The determined probabilities of the outcomes may be used to match potential players for a game, such as comparing the probability of either team winning or drawing with a predetermined or user provided threshold or other preference. A predetermined threshold corresponding to the probability of either team winning or drawing may be any suitable value such as approximately 25%. For example, players may be matched to provide a substantially equal distribution over all possible outcomes, their mean skill scores may be approximately equal (e.g., within the latent tie margin), and the like. Additional matching techniques which are also suitable for the two player example are discussed below with reference to the multi-team example. Two Teams The two player technique described above may be expanded such that ‘player A’ includes one or more players in team A and ‘player B’ includes one or more players in team B. For example, the players in team A may have any number of players indicated by n Each player of each team may have an individual skill score s Since there are only two teams, like the two player example above, there may be three possible outcomes to a match, i.e., team A wins, team B wins, and teams A and B tie. Like the latent skill scores of the two player match above, a team latent skill score t(i) of a team with players having indices i is a linear function of the latent skill scores x The linear weighting coefficients of the vector a may be derived in exact form making some assumptions. For example, one assumption may include if a player in a team has a positive latent skill score, then the latent team skill score will increase; and similarly, if a player in a team has a negative latent skill score, then the latent team skill score will decrease. This implies that the vector b(i) is positive in all components of i. The negative latent skill score of an individual allows a team latent skill score to decrease to cope with players who do have a negative impact on the outcome of a game. For example, a player may be a so-called ‘team killer.’ More particularly, a weak player may add more of a target to increase the latent team skill score for the other team than he can contribute himself by skill scoring. The fact that most players contribute positively can be taken into account in the prior probabilities of each individual skill score. Another example assumption may be that players who do not participate in a team (are not playing the match and/or are not on a participating team) should not influence the team skill score. Hence, all components of the vector b(i) not in the vector i should be zero (since the vector x as stored or generated may contain the latent skill scores for all players, whether playing or not). In some cases, only the participating players in a game may be included in the vector x, and in this manner, the vector b(i) may be non-zero and positive for all components (in i). An additional assumption may include that if two players have identical latent skill scores, then including each of them into a given team may change the team latent skill score by the same amount. This may imply that the vector b(i) is a positive constant in all components of i. Another assumption may be that if each team doubles in size and the additional players are replications of the original players (e.g., the new players have the same skill scores s If the teams are equal sized, e.g., n The individual skill score s Since the update to the belief based on time depends only on the variance of that player (and possibly the time since that player last played), the variance of each player may be updated With reference to The parameters h The parameter ε′ may be computed The outcome of the game between team A and team B may be received However, if team B wins (e.g., y=−1), then the mean μ If the teams A and B draw, then the mean μ The variance σ The variance σ As with equations (38-43), the functions v(·), w(−), v(·), and v(·) may be evaluated using equations (17-20) above using numerical methods. In this manner, the updated values of the mean and variance of each player's skill score may replace the old values of the mean and variance to incorporate the additional knowledge gained from the outcome of the game between teams A and B. Two Team Matching Like the skill scoring update equations above, the matching method of The parameters may be determined The probability of each possible outcome of the game between the two potential teams may be determined Multiple Teams The above techniques may be further expanded to consider a game that includes multiple teams, e.g., two or more opposing teams which may be indicated by the parameter j. The index j indicates the team within the multiple opposing teams and ranges from 1 to k teams, where k indicates the total number of opposing teams. Each team may have one or more players i, and the jth team may have a number of players indicated by the parameter n Like the example above with the two teams, the outcome of the game may be based upon the latent skill scores of all participating players. The latent skill score x To determine the re-ordering of the teams based on the latent skill scores, a k−1 dimensional vector Δ of auxiliary variables may be defined where:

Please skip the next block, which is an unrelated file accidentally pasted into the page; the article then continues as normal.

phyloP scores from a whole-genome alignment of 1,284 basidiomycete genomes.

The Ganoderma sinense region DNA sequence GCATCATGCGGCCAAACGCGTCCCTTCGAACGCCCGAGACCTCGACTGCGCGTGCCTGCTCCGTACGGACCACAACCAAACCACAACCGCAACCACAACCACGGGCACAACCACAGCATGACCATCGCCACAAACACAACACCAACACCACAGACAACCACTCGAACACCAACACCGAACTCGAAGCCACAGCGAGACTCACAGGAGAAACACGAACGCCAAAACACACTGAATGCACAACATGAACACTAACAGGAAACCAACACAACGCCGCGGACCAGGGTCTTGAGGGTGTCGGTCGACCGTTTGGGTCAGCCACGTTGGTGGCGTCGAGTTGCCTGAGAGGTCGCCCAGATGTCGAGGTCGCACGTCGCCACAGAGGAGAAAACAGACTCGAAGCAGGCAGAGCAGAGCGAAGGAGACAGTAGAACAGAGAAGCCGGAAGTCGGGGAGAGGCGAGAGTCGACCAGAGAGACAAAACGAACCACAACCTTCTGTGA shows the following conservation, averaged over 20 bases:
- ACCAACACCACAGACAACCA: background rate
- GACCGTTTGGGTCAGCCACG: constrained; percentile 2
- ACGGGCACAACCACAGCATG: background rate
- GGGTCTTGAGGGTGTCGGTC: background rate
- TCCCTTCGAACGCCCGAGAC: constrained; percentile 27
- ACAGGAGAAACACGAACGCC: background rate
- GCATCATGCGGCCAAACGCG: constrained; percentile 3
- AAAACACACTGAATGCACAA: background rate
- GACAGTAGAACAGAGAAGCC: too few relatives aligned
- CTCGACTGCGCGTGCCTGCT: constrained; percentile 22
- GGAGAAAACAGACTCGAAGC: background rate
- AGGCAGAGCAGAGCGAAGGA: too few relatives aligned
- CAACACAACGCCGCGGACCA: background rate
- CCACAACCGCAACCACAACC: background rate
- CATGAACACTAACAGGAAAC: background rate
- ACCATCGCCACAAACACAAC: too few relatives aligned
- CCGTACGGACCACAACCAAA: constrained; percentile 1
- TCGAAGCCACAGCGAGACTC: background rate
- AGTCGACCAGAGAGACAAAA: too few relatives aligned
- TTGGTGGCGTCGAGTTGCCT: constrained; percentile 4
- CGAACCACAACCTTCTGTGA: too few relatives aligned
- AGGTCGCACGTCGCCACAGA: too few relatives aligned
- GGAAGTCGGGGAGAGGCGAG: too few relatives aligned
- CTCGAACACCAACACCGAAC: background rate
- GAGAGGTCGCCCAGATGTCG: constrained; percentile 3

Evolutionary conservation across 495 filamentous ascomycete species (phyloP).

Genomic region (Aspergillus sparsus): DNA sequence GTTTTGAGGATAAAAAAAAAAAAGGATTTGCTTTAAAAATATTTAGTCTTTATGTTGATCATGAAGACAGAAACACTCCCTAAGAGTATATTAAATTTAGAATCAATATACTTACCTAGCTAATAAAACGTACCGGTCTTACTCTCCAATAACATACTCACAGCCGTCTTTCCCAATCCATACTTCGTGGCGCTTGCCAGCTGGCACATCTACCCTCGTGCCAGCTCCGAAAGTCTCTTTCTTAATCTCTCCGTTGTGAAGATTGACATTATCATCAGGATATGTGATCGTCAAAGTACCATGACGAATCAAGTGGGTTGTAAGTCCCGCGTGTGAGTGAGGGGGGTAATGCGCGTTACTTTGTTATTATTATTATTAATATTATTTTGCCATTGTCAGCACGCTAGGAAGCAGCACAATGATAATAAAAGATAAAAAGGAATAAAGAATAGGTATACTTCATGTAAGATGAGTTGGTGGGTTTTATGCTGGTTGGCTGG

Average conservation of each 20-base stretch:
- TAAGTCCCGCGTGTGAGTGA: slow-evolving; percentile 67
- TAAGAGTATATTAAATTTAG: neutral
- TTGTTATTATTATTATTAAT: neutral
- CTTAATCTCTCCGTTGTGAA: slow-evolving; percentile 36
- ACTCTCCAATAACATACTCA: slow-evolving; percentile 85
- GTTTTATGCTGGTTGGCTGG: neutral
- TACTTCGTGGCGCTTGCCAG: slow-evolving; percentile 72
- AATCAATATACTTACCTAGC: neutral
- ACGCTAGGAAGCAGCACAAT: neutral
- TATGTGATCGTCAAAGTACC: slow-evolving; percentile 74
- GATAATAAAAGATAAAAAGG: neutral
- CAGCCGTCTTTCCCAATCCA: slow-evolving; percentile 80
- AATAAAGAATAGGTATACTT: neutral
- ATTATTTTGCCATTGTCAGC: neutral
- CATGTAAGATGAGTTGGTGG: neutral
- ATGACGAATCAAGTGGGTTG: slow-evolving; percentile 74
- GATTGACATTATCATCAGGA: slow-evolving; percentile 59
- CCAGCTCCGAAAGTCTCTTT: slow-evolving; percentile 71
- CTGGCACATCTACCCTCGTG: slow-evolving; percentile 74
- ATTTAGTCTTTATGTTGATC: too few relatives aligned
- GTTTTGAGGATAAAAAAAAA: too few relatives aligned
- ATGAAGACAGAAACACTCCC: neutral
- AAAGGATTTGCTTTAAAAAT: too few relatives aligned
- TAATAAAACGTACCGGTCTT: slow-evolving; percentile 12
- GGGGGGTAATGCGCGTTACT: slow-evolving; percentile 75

Since the latent skill scores x follow a Gaussian distribution (e.g., x˜N(x;s,β The belief in the skill score of each player (P(s In this example, the update algorithms for the skill scores of players of a multiple team game may be determined with a numerical integration for Gaussian integrals. Similarly, the dynamic update of the skill scores based on time since the last play time of a player may be a constant To for non-play times greater than 0, and 0 for a time delay between games of 0 or at the first time that a player plays the game. Since the dynamic update to the belief may be based on time, the dynamic update may depend on the variance of that player (and possibly the time since that player last played). Thus, the variance of each player may be updated The skill scores may be rank ordered by computing The ranking r may be encoded For example, teams may play a game and be identified by Team A, Team B, and Team C, with each team having two payers identified by Player A In some cases, one or more players may enter a game late, leave a game early for any number of reasons such as connection is broken, late entry, leave game because not like the outcome, leave game due to interest, entry and exit determined on third party such as a coach, and the like. Thus, in some cases, the partial time to play the game leading to the game outcome may be used to weight the rankings. In this manner, if one team has a player drop out, then the remaining players of that team may not be penalized for losing the game, since that would be an expected outcome. Conversely, the remaining players of a team may receive an extra benefit or skill update if they win the game since that would be an unexpected outcome, e.g., a 3 player team wins against a 4 player team. To implement partial play into the ranking matrix A, the ranking may be weighted based on an average team size. Specifically, in one example, the fractional time played in a game p The ranking matrix A may be updated for the team (j) using: